I went through hell, says youth cleared over fire

  • @_richardhall

A teenager who was held in custody for nine days after being mistakenly identified by police as being responsible for setting fire to a Miss Selfridge store during riots in Manchester has spoken of going through "hell" during his detention.

Dane Williamson, 18, of Salford, was arrested after £319,000 worth of stock was damaged at Miss Selfridge in Manchester city centre.

But shortly after appearing at Manchester Crown Court on Thursday, he was told that the case had been discontinued and he had been exonerated.

Mr Williamson had consistently protested his innocence, claiming his arrest had been due to a case of mistaken identity, but was charged with causing criminal damage and being reckless as to whether life was endangered, which carries a maximum penalty of life imprisonment.

While on remand in Forest Bank prison, his flat in Salford was severely damaged by fire, destroying all of his possessions and leaving him homeless.

Mr Williamson has since spoken of his difficult time in custody.

"Being in Forest Bank was horrible. I had heard my name all over the radio. In prison I was being treated as if I was already guilty. It was quite scary and an experience I don't want to repeat," he told the Manchester Evening News.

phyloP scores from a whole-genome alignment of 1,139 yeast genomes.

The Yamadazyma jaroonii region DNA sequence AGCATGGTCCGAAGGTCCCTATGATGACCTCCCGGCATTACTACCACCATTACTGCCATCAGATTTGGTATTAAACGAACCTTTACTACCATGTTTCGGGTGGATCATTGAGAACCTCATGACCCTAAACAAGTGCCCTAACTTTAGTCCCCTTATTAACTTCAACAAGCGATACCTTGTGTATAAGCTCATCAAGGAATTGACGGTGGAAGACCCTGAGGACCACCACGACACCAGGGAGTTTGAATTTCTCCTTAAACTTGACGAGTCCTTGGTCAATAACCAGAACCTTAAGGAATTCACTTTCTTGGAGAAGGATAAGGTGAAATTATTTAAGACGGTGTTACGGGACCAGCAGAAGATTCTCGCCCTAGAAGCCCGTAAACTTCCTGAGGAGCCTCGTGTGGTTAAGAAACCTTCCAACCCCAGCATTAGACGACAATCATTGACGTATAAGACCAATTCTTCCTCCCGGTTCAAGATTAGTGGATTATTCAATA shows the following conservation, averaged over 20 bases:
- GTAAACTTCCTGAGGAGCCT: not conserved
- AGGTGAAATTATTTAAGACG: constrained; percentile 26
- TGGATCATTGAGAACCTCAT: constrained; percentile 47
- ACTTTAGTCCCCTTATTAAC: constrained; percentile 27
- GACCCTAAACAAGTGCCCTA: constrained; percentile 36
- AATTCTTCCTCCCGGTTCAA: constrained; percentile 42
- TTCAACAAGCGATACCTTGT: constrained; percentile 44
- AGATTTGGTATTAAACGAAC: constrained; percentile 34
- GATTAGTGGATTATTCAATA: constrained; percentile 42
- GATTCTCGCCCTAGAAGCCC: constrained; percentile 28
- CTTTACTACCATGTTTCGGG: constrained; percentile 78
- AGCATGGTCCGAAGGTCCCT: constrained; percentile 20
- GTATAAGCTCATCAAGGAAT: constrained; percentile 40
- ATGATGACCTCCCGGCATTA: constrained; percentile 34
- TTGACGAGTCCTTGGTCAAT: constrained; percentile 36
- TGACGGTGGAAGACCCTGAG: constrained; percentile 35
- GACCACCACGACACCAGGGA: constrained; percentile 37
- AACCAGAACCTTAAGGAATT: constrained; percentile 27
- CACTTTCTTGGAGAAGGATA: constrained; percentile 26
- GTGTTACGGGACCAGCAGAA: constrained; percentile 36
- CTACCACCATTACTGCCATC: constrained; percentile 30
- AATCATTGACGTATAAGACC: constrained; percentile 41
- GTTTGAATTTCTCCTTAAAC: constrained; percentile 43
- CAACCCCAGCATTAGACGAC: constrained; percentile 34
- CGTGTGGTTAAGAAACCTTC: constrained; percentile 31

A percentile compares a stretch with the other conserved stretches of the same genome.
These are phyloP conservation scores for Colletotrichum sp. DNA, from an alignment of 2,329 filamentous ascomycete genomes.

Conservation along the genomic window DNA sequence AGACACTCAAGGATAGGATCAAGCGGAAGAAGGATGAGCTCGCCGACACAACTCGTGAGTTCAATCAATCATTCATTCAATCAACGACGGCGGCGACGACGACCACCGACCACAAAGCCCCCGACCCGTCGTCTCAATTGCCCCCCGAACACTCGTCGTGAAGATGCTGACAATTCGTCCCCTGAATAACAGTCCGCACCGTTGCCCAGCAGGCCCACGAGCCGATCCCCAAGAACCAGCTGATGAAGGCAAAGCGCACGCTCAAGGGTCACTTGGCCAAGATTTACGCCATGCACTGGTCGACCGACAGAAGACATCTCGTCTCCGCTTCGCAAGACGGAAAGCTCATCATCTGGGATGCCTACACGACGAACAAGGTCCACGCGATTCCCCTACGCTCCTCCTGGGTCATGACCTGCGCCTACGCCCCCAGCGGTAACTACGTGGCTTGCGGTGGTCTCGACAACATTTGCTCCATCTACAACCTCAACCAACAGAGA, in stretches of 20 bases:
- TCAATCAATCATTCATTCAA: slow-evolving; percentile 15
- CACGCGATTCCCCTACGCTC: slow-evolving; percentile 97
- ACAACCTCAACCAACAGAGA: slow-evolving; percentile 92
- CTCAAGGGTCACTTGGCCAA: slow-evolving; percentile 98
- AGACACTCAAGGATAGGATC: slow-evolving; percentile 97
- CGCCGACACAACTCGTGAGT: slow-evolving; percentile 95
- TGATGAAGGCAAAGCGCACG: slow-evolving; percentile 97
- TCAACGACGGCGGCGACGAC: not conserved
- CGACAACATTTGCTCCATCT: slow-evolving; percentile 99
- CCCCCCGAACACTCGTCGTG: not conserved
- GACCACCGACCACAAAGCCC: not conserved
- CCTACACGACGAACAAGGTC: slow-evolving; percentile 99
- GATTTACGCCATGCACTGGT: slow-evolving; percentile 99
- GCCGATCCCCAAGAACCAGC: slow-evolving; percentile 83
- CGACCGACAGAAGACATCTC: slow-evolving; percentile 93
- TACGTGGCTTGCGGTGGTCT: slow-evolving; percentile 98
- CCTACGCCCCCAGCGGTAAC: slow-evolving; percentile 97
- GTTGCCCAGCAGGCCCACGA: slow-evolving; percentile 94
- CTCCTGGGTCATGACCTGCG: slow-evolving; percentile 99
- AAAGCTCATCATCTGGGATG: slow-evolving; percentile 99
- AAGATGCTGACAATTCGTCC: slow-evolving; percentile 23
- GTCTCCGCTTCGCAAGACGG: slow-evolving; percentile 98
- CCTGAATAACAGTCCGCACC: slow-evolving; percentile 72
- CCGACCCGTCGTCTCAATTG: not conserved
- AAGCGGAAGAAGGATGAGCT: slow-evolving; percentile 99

He added: "I was going through hell. I was depressed. I was having panic attacks. I feared I was going to get convicted for something I didn't do which potentially carried a life sentence.

"While I was in custody I got the news from my solicitor that there had been a fire at my flat. All my personal belongings and photos were destroyed. I lost my home."

Mr Williamson has spent 17 years of his life living in care, and had moved into his home in Broughton, Salford, with the help of the children's charity Barnado's.

His solicitor, Kerry Morgan, spoke of her concerns that courts dealing with the riots had been working on a presumption of guilt rather than innocence. The lawyer at the Salford-based Morgan Brown and Cahill added that the charge was "rushed" because of the high-profile nature of the case.

Police have since arrested a 50-year-old man in connection with the incident but Greater Manchester police say they are still searching for those who started the fire.

A spokeswoman for the Crown Prosecution Service said: "The evidence against Mr Williamson was based on recognition from visual recordings. However following the charge the police discovered CCTV footage which significantly undermined the case."

In London, where the worst of the riots occurred, nearly 2,000 arrests have been made, and under half that number have been charged.

London's Notting Hill Carnival, Europe's biggest street festival, is to go ahead later this month, despite calls for it to be cancelled following the riots. But those accused of rioting have been ordered to stay away from the event, as fears mount over fresh outbreaks of violence.

Police numbers have been substantially increased, to the largest in the event's 47-year history.